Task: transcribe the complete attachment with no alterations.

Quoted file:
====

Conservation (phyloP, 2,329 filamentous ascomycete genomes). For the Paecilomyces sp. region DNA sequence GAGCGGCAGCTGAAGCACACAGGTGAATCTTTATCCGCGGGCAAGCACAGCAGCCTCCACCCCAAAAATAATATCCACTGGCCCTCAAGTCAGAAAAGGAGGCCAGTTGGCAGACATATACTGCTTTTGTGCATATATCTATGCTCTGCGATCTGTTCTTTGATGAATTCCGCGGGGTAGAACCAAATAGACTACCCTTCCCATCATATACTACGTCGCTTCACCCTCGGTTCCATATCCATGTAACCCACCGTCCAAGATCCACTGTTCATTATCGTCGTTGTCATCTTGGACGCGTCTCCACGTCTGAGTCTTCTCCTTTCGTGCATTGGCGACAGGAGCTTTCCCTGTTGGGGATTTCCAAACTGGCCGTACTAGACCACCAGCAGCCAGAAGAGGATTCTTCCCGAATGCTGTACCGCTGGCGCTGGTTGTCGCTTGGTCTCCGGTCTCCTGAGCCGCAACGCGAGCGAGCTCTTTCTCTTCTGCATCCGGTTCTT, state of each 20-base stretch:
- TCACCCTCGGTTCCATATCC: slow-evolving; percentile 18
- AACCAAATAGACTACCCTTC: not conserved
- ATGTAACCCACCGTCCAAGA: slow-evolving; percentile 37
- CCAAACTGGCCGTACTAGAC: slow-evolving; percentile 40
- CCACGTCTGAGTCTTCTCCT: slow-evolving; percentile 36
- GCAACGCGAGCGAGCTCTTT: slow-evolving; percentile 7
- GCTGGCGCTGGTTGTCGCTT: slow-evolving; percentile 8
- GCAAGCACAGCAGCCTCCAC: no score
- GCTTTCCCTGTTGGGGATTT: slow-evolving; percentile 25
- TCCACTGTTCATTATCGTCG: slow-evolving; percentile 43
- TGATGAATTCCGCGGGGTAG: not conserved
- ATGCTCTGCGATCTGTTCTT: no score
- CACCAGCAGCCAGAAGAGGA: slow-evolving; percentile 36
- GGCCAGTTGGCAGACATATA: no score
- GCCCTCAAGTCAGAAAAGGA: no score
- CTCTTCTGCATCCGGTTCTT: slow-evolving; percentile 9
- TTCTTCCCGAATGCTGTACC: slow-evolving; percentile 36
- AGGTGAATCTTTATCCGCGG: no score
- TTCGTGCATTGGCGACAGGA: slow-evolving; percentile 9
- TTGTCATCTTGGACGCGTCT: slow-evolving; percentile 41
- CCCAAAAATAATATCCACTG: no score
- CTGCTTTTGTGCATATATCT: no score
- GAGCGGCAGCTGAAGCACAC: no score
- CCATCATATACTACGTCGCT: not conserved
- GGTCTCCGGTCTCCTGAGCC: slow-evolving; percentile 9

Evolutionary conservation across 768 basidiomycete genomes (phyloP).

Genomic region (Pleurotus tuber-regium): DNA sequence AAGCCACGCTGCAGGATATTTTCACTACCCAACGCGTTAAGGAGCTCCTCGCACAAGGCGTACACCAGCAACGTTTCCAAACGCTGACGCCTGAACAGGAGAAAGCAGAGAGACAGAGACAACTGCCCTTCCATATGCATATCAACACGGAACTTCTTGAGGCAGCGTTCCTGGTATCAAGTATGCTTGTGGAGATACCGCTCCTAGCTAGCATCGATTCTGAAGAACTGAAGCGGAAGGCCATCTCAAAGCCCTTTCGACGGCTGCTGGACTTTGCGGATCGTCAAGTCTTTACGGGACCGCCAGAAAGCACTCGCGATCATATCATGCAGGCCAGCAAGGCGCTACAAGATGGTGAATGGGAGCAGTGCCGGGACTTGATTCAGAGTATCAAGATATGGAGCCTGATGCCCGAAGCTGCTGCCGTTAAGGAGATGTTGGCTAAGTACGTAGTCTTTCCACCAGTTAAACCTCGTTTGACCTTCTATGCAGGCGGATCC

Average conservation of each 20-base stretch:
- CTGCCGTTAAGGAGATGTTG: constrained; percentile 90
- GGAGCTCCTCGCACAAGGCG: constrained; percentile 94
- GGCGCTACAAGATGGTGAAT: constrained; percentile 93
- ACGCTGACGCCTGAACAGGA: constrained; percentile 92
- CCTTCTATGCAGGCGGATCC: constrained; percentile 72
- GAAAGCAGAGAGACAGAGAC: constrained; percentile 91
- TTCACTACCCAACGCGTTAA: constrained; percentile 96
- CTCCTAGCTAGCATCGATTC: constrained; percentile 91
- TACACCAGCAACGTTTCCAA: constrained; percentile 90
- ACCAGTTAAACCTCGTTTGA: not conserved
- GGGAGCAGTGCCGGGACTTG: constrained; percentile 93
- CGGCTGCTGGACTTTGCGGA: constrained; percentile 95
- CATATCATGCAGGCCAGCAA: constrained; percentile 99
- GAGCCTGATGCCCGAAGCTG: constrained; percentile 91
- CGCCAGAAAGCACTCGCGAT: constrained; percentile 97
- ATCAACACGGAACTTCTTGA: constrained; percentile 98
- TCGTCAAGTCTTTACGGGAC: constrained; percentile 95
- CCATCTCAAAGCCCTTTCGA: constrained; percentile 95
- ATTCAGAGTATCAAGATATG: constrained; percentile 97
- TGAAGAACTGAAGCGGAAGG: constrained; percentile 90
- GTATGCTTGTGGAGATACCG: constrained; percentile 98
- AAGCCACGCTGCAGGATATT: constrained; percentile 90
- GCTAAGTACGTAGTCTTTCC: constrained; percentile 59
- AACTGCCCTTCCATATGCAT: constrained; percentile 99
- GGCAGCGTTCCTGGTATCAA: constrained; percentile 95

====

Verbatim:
Conservation (phyloP, 2,329 filamentous ascomycete genomes). For the Paecilomyces sp. region DNA sequence GAGCGGCAGCTGAAGCACACAGGTGAATCTTTATCCGCGGGCAAGCACAGCAGCCTCCACCCCAAAAATAATATCCACTGGCCCTCAAGTCAGAAAAGGAGGCCAGTTGGCAGACATATACTGCTTTTGTGCATATATCTATGCTCTGCGATCTGTTCTTTGATGAATTCCGCGGGGTAGAACCAAATAGACTACCCTTCCCATCATATACTACGTCGCTTCACCCTCGGTTCCATATCCATGTAACCCACCGTCCAAGATCCACTGTTCATTATCGTCGTTGTCATCTTGGACGCGTCTCCACGTCTGAGTCTTCTCCTTTCGTGCATTGGCGACAGGAGCTTTCCCTGTTGGGGATTTCCAAACTGGCCGTACTAGACCACCAGCAGCCAGAAGAGGATTCTTCCCGAATGCTGTACCGCTGGCGCTGGTTGTCGCTTGGTCTCCGGTCTCCTGAGCCGCAACGCGAGCGAGCTCTTTCTCTTCTGCATCCGGTTCTT, state of each 20-base stretch:
- TCACCCTCGGTTCCATATCC: slow-evolving; percentile 18
- AACCAAATAGACTACCCTTC: not conserved
- ATGTAACCCACCGTCCAAGA: slow-evolving; percentile 37
- CCAAACTGGCCGTACTAGAC: slow-evolving; percentile 40
- CCACGTCTGAGTCTTCTCCT: slow-evolving; percentile 36
- GCAACGCGAGCGAGCTCTTT: slow-evolving; percentile 7
- GCTGGCGCTGGTTGTCGCTT: slow-evolving; percentile 8
- GCAAGCACAGCAGCCTCCAC: no score
- GCTTTCCCTGTTGGGGATTT: slow-evolving; percentile 25
- TCCACTGTTCATTATCGTCG: slow-evolving; percentile 43
- TGATGAATTCCGCGGGGTAG: not conserved
- ATGCTCTGCGATCTGTTCTT: no score
- CACCAGCAGCCAGAAGAGGA: slow-evolving; percentile 36
- GGCCAGTTGGCAGACATATA: no score
- GCCCTCAAGTCAGAAAAGGA: no score
- CTCTTCTGCATCCGGTTCTT: slow-evolving; percentile 9
- TTCTTCCCGAATGCTGTACC: slow-evolving; percentile 36
- AGGTGAATCTTTATCCGCGG: no score
- TTCGTGCATTGGCGACAGGA: slow-evolving; percentile 9
- TTGTCATCTTGGACGCGTCT: slow-evolving; percentile 41
- CCCAAAAATAATATCCACTG: no score
- CTGCTTTTGTGCATATATCT: no score
- GAGCGGCAGCTGAAGCACAC: no score
- CCATCATATACTACGTCGCT: not conserved
- GGTCTCCGGTCTCCTGAGCC: slow-evolving; percentile 9

Evolutionary conservation across 768 basidiomycete genomes (phyloP).

Genomic region (Pleurotus tuber-regium): DNA sequence AAGCCACGCTGCAGGATATTTTCACTACCCAACGCGTTAAGGAGCTCCTCGCACAAGGCGTACACCAGCAACGTTTCCAAACGCTGACGCCTGAACAGGAGAAAGCAGAGAGACAGAGACAACTGCCCTTCCATATGCATATCAACACGGAACTTCTTGAGGCAGCGTTCCTGGTATCAAGTATGCTTGTGGAGATACCGCTCCTAGCTAGCATCGATTCTGAAGAACTGAAGCGGAAGGCCATCTCAAAGCCCTTTCGACGGCTGCTGGACTTTGCGGATCGTCAAGTCTTTACGGGACCGCCAGAAAGCACTCGCGATCATATCATGCAGGCCAGCAAGGCGCTACAAGATGGTGAATGGGAGCAGTGCCGGGACTTGATTCAGAGTATCAAGATATGGAGCCTGATGCCCGAAGCTGCTGCCGTTAAGGAGATGTTGGCTAAGTACGTAGTCTTTCCACCAGTTAAACCTCGTTTGACCTTCTATGCAGGCGGATCC

Average conservation of each 20-base stretch:
- CTGCCGTTAAGGAGATGTTG: constrained; percentile 90
- GGAGCTCCTCGCACAAGGCG: constrained; percentile 94
- GGCGCTACAAGATGGTGAAT: constrained; percentile 93
- ACGCTGACGCCTGAACAGGA: constrained; percentile 92
- CCTTCTATGCAGGCGGATCC: constrained; percentile 72
- GAAAGCAGAGAGACAGAGAC: constrained; percentile 91
- TTCACTACCCAACGCGTTAA: constrained; percentile 96
- CTCCTAGCTAGCATCGATTC: constrained; percentile 91
- TACACCAGCAACGTTTCCAA: constrained; percentile 90
- ACCAGTTAAACCTCGTTTGA: not conserved
- GGGAGCAGTGCCGGGACTTG: constrained; percentile 93
- CGGCTGCTGGACTTTGCGGA: constrained; percentile 95
- CATATCATGCAGGCCAGCAA: constrained; percentile 99
- GAGCCTGATGCCCGAAGCTG: constrained; percentile 91
- CGCCAGAAAGCACTCGCGAT: constrained; percentile 97
- ATCAACACGGAACTTCTTGA: constrained; percentile 98
- TCGTCAAGTCTTTACGGGAC: constrained; percentile 95
- CCATCTCAAAGCCCTTTCGA: constrained; percentile 95
- ATTCAGAGTATCAAGATATG: constrained; percentile 97
- TGAAGAACTGAAGCGGAAGG: constrained; percentile 90
- GTATGCTTGTGGAGATACCG: constrained; percentile 98
- AAGCCACGCTGCAGGATATT: constrained; percentile 90
- GCTAAGTACGTAGTCTTTCC: constrained; percentile 59
- AACTGCCCTTCCATATGCAT: constrained; percentile 99
- GGCAGCGTTCCTGGTATCAA: constrained; percentile 95